Some movement patterns have been shown to be particularly risky for possible ACL tear or lower extremity injuries. For example, landing in a “knock kneed” position is a risky pattern, as is landing with the knee fully extended. The study authors found that the preadolescent 10-12 year old age group started off with more of the high risk injury patterns than the older players. And the younger players had greater improvements in their movement patterns after the 8-week training.

I spoke with study author Dr. Jason Dragoo, who is one of my practice partners at LogoStanford orthopedic surgery. “A few earlier studies suggested that intervention training programs might have a greater effect on athletes classified as ‘‘high risk’’ for ACL injury (meaning that they had poor movement techniques to start with) as compared with those classified as ‘‘low risk.’’ What we found is that preadolescent athletes not only display riskier movement patterns than adolescent athletes but also benefit more from participation in the FIFA 11 program.  I’d start this as early as you can.”

For More Information:

FIFA 11+ poster ages 13 and up

FIFA kids poster ages 7-12

Long Distance Running Won’t Kill Your Knees

By Dev Mishra, M.D., President, Sideline Sports Doc , Clinical Assistant Professor of Orthopedic Surgery, Stanford University

Key Points:

  • There’s a common belief that running leads eventually to arthritis in the hips or knees but evidence shows that runners have no increased risk for arthritis and in fact may have lower risk than the general population
  • The biggest risk factors for developing arthritis are prior injury or surgery to the joint, family history, and high body mass index

I see a lot of folks in my clinical practice with hip and knee arthritis and many of them have extensive running histories. Most of these folks believe that it’s the long term running that eventually led to the arthritis, but the belief that running causes knee arthritis is probably a myth.

The idea that running can lead to arthritis makes sense. You run on a hard surface for long distances and over many years the impact leads to wear and tear. Seems pretty logical, right? Well the available evidence points us in a different direction.

There have been several good quality medical studies done over the years to study the relationship between running and arthritis. I want to highlight three that have some interesting and relevant points.

This study published earlier this year specifically studied marathon runners. These were experienced high mileage runners, average age 48 years, typically training about 36 miles per week. They’d completed an average of 76 marathons! About 47% reported hip or knee pain but only about 9% had arthritis. The strongest predictors of hip or knee arthritis were older age, family history of arthritis, and any prior surgery on the joint. But marathon running itself was not predictive of arthritis.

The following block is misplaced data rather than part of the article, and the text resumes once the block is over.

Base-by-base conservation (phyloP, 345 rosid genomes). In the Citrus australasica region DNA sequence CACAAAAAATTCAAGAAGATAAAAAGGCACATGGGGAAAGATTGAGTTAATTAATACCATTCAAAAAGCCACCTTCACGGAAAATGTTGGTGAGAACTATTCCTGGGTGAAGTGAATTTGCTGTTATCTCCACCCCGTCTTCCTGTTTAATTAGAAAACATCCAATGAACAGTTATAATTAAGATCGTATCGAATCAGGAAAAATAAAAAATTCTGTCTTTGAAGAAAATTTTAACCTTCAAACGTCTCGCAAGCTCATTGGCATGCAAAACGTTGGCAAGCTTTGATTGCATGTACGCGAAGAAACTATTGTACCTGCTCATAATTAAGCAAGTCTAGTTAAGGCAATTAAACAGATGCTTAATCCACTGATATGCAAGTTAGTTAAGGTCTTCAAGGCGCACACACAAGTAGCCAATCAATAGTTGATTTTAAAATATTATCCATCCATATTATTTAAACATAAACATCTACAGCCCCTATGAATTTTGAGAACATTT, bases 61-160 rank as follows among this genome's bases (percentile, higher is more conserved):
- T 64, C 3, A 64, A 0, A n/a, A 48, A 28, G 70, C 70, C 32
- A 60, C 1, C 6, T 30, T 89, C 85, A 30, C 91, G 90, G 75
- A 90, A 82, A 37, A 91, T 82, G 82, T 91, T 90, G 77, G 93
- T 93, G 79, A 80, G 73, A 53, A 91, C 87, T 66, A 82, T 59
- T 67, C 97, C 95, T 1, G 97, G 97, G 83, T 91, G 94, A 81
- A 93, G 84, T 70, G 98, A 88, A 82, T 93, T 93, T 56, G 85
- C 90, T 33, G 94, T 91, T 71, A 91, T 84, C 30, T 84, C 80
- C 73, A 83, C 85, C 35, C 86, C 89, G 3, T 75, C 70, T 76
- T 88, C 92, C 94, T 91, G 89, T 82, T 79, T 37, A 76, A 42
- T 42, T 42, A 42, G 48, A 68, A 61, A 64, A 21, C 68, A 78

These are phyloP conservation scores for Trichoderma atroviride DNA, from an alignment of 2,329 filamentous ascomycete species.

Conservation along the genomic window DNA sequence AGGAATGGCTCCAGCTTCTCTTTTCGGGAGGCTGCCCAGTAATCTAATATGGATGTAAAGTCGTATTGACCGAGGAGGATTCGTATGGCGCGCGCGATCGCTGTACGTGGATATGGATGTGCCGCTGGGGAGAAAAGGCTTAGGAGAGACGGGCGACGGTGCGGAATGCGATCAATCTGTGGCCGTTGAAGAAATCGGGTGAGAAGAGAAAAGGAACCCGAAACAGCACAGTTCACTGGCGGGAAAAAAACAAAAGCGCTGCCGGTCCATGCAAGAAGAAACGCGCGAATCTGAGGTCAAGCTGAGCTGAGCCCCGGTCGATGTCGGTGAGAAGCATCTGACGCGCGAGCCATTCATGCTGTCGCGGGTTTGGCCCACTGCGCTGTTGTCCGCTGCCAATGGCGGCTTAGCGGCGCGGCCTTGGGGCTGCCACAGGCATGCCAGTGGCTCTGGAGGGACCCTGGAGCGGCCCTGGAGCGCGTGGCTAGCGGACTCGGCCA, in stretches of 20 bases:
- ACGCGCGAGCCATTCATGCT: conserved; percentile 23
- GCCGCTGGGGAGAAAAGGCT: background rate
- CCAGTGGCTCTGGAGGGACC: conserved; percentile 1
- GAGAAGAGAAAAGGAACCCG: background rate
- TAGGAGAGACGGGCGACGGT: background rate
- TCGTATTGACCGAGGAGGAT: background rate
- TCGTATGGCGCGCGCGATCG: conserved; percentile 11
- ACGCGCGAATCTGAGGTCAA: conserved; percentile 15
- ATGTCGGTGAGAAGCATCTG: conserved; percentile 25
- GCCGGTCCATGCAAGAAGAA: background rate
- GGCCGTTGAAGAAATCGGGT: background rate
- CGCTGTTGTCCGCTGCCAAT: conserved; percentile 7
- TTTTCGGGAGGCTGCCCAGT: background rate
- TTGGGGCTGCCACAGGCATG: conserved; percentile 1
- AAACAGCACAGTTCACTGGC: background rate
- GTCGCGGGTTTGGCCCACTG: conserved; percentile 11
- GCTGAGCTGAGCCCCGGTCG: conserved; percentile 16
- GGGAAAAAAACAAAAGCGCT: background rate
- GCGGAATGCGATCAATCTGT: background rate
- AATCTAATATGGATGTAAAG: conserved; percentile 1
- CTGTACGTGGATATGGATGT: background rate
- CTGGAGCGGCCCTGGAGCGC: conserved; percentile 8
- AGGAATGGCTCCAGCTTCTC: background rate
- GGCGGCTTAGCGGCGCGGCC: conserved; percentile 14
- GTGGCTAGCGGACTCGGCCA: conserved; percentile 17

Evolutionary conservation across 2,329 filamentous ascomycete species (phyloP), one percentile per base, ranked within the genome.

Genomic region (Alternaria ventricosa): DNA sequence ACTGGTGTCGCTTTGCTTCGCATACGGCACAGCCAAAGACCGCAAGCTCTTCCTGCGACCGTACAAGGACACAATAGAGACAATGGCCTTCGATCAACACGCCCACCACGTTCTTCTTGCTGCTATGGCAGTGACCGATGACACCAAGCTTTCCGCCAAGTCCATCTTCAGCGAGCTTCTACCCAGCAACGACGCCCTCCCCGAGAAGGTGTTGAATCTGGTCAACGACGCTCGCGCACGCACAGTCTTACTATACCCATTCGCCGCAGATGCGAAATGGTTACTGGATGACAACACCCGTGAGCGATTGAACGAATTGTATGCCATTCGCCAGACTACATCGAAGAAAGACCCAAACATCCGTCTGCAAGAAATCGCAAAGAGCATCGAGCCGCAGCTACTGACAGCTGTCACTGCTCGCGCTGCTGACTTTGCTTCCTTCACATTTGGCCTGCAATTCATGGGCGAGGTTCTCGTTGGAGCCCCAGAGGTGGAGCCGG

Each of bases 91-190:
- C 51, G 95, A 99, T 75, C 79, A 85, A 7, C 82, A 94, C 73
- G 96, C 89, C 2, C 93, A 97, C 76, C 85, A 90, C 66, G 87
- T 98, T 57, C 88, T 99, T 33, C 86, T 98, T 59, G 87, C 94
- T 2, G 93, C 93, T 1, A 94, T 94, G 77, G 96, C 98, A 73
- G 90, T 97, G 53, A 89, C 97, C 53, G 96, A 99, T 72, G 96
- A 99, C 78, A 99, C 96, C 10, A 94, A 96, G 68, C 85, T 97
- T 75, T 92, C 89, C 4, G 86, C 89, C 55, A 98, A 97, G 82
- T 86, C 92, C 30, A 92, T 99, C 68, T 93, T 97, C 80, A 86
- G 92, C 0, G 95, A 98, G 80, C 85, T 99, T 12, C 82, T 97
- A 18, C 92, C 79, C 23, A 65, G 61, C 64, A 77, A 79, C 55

This study of about 75,000 runnersis pretty impressive for the number of people who participated. It’s incredibly difficult to get information on that many individuals. The author used the National Runners’ Health Study and the National Walkers’ Health Study. During a multi year follow up, about 2.6% of the runners reported arthritis, and about 4.7% of the walkers reported arthritis. These are pretty low numbers since the generally accepted prevalence of arthritis amongst all U.S. adults over 55 years of age is about 18%. The author believed that the most meaningful reason is that the body mass index (BMI) of the runners was less than the walkers, and presumably both are lower than the average BMI for the general population.

And here’s another interesting study titled “Why Don’t Most Runners Get Knee Osteoarthritis?”These authors used motion capture imaging and force plates in the ground to estimate forces across the knee joint with running and walking. They found as expected that there’s quite a bit more load across the knee joint with running (8x body weight) vs. walking (3x body weight). But the runners have longer stride lengths than the walkers, which meant that they took fewer steps over a given distance than walkers and had fewer impacts. The runners also experienced any pounding for a shorter period of time than when they walked, because their foot was in contact with the ground only briefly with each stride.

The net effect was that the amount of force moving through a participant’s knees over any given distance was equivalent, whether they ran or walked. It’s an interesting mechanical explanation.Logo

So these and other available scientific evidence indicate that running itself is not a risk factor for developing hip or knee arthritis. The strongest risk factors appear to be prior surgery or injury to the joint, a family history of arthritis, and a high BMI. If you start out running with a healthy joint there’s good reason to believe you can run healthy for many years. This myth is probably busted.